The Street Must Be Defended: Towards a Theory of Assembly on Hong Kong’s Avenida de la Revolución
From North Africa and the Middle East to Europe, the Americas, and East Asia, the social movements of the past decade have, without being in explicit dialogue with one another, resembled the same march into the public street. Despite the breadth of the cultural, political, and topographical variations in the spaces and places that these movements cover, even in a city like Hong Kong, where the development of urban space has taken a trajectory and assumed a quality of unique status, protest seems to march to the beat of the same drum in Hong Kong’s tropical, urban financial center as it does in St. Louis’ suburban neighborhoods. Why, despite the obvious differences from city-to- city and street-to-street, does protest seem to look the same across societies, cultures, and regimes?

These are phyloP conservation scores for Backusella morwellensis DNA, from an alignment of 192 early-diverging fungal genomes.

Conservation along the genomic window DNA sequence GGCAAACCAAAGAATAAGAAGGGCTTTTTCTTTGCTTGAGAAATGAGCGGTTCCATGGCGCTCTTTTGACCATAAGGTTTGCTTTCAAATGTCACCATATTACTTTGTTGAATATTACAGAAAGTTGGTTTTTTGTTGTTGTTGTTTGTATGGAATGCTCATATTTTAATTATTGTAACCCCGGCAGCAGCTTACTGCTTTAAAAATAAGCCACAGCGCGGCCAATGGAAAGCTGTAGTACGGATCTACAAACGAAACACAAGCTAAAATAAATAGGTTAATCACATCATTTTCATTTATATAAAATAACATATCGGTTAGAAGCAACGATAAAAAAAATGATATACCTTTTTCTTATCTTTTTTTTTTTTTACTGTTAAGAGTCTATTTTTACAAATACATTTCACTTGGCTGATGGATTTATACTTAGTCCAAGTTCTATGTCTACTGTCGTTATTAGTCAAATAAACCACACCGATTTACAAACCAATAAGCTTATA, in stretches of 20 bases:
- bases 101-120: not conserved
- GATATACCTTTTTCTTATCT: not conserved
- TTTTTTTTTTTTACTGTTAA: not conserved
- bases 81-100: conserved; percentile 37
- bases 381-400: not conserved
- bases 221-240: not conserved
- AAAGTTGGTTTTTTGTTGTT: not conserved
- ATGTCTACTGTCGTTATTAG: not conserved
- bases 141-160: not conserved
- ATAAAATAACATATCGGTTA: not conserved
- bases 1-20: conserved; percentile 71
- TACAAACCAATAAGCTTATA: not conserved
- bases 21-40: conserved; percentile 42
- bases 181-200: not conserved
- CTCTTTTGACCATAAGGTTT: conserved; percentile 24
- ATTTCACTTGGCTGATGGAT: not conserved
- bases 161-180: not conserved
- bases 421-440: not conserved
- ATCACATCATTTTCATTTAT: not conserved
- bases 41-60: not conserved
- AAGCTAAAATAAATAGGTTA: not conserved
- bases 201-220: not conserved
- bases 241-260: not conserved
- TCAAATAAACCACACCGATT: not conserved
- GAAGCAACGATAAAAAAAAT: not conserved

This paper explores the theoretical matrix by which discourses of the street have emerged alongside the imperialisms of the nineteenth century to take inventory of the ways in which the street speaks and is spoken about in the city, in politics, in poetry and literature. While these discourses illuminate the coordinates and mediations in the implicit conception of the street, they only complement the very real emergence and mutations of urban space in Hong Kong in the twentieth century driven by finance capital. I chart the contours of the history of the street in Hong Kong and the ways of capturing the assemblies that have always taken place on it in a step towards understanding how social movement and political assembly can be made effective in contemporary urban space.
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